Q.26 Explain the concept of "industrial espionage" and its implications for Industrial Relations.
Industrial espionage involves unauthorized gathering of trade secrets or confidential information, potentially leading to legal conflicts and damage to relations.
Q.27 How can employers promote a culture of fairness and equity in the workplace?
Employers can establish transparent policies, provide equal opportunities, and address discrimination to promote fairness and equity.
Q.28 What role does technology play in modern Industrial Relations?
Technology facilitates communication, data analysis, and remote work arrangements, affecting how disputes are handled and IR is managed.
Q.29 Describe the role of a strikebreaker or replacement worker during a strike.
Strikebreakers are individuals hired by employers to perform the work of striking employees. They can exacerbate conflicts in some cases.
Q.30 How can a company effectively manage labor turnover and retention as part of Industrial Relations?
Managing turnover involves offering competitive benefits, addressing job dissatisfaction, and providing opportunities for growth and development.
Q.31 What are the potential advantages of employee participation programs in Industrial Relations?
Participation programs can enhance communication, employee engagement, and decision-making, contributing to positive IR outcomes.
Q.32 Explain the concept of "adverse action" related to Industrial Relations.
Adverse actions include unfair treatment or retaliation against employees for exercising their rights, which can lead to legal disputes.
Q.33 What is the role of third-party organizations (e.g., labor boards) in Industrial Relations?
Third parties often mediate disputes, enforce labor laws, and provide impartial judgment in conflicts between unions and employers.
Q.34 How do whistleblowing policies impact Industrial Relations within a company?
Whistleblowing policies protect employees who report misconduct, fostering trust and transparency in the workplace.
Q.35 What are the ethical considerations in managing Industrial Relations?
Ethical considerations include honesty, fairness, respect for employee rights, and compliance with labor laws and regulations.
Q.36 How does the concept of work-life balance affect Industrial Relations?
Work-life balance policies and practices can reduce employee stress and improve job satisfaction, contributing to positive IR outcomes.
Q.37 What is the role of a strike vote in Industrial Relations?
A strike vote is a formal process in which union members decide whether to strike. It indicates the willingness to take collective action.
Q.38 How can an organization effectively handle redundancy and layoffs in terms of Industrial Relations?
Handling layoffs with transparency, support, and adherence to legal requirements can minimize conflicts and negative impacts on relations.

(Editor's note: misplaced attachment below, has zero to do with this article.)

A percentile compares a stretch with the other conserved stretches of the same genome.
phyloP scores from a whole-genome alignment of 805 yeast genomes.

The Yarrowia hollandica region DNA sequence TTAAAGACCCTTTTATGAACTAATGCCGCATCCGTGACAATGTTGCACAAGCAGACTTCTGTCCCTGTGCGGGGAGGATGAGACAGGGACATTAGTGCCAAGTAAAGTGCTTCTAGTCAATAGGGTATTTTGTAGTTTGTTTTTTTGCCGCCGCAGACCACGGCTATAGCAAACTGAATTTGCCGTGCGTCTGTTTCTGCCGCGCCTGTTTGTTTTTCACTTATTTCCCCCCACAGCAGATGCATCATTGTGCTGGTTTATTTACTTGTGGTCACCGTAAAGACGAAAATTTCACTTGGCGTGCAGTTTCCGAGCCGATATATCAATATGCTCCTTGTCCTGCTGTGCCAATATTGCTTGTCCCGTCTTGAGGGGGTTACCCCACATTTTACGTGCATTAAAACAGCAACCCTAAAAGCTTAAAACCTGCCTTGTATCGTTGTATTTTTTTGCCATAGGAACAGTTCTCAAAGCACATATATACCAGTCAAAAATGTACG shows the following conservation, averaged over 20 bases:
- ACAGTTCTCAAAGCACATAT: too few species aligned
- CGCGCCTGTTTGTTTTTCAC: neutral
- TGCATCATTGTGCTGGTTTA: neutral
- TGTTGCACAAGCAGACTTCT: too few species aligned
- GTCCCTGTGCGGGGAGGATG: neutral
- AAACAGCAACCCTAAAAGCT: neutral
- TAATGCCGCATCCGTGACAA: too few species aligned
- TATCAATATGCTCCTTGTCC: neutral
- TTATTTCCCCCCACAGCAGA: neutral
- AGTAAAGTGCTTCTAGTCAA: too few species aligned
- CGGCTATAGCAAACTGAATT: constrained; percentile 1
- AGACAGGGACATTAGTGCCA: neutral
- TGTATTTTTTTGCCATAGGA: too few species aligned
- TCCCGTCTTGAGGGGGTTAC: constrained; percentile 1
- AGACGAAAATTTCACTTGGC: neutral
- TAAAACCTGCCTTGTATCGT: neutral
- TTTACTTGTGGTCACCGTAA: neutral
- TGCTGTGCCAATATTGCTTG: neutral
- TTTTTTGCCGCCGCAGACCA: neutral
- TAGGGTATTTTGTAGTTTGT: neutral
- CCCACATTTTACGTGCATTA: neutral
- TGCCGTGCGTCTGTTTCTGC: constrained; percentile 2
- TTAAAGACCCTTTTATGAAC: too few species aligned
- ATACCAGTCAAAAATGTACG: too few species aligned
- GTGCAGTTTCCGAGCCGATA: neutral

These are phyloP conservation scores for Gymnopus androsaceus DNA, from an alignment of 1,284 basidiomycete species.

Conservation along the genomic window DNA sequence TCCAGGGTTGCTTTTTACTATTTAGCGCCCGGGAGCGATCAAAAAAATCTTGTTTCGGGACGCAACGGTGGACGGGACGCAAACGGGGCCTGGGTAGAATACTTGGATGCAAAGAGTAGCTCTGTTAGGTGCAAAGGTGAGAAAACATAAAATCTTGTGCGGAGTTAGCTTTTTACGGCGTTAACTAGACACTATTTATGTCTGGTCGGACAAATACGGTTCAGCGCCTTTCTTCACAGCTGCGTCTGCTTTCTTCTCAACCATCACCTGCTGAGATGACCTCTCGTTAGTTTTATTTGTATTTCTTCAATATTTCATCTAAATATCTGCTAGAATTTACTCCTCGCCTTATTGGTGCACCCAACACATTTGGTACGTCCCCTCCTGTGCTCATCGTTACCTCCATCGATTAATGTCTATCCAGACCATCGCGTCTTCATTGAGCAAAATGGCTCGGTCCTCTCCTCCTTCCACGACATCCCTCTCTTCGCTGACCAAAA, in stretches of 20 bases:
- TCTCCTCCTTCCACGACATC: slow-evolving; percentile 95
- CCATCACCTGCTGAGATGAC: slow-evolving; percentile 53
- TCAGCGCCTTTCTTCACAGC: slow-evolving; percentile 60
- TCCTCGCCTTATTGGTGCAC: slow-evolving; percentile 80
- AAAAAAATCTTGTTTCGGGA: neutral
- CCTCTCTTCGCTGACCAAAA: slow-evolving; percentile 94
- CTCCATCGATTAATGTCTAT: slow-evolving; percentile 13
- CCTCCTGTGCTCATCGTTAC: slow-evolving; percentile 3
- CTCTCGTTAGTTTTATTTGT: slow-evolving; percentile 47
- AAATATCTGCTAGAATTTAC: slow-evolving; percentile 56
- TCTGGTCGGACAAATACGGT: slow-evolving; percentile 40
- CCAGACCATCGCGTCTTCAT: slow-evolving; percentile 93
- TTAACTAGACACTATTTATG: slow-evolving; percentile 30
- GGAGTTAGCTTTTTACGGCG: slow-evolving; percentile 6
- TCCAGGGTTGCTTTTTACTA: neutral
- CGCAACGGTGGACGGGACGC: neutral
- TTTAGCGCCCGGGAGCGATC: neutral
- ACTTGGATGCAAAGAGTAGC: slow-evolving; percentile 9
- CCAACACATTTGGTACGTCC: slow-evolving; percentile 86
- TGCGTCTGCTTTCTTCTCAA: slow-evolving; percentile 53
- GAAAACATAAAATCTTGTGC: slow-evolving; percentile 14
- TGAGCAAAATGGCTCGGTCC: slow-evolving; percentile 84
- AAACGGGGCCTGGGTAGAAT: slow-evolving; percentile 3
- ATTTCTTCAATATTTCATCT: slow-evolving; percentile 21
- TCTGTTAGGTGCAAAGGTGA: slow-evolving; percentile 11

Q.39 Describe the concept of "outsourcing" and its implications for Industrial Relations.
Outsourcing involves contracting external organizations for certain functions. It can lead to labor-related disputes if not managed properly.
Q.40 What is the role of a disciplinary process in Industrial Relations?
Disciplinary processes establish guidelines for addressing employee misconduct, ensuring fairness and consistency in enforcement.
Q.41 Explain the concept of "strike pay" and its role in supporting striking workers.
Strike pay is financial support provided to striking workers by their union to help them sustain themselves during a strike.
Q.42 How do changing economic conditions impact Industrial Relations within organizations?
Economic changes can influence wage negotiations, job security, and labor market conditions, affecting the dynamics of IR.
Q.43 Describe the significance of the International Labor Organization (ILO) in the context of Industrial Relations.
The ILO sets labor standards, promotes social justice, and facilitates international cooperation on labor-related matters.
Q.44 What are the implications of a work stoppage (e.g., strike or lockout) on Industrial Relations?
Work stoppages disrupt operations and intensify labor conflicts, often leading to negotiations and resolutions.
Q.45 How can companies address and prevent workplace discrimination within Industrial Relations?
Addressing discrimination involves implementing anti-discrimination policies, training, and fostering an inclusive workplace culture.
Q.46 Explain the concept of "unfair labor practices" and their impact on Industrial Relations.
Unfair labor practices are actions by employers or unions that violate labor laws, potentially leading to legal actions and damaged relations.
Q.47 What role do labor tribunals or industrial courts play in Industrial Relations?
Labor tribunals or industrial courts adjudicate disputes related to labor laws, ensuring fairness and compliance with legal standards.
Q.48 Describe the term "workplace harassment" and its relevance to Industrial Relations.
Workplace harassment refers to unwelcome behaviors or actions that create a hostile environment. Addressing harassment is crucial for maintaining positive IR.
Q.49 How can companies promote employee involvement in decision-making within Industrial Relations?
Involvement can be promoted through employee participation programs, regular feedback channels, and opportunities for input in key decisions.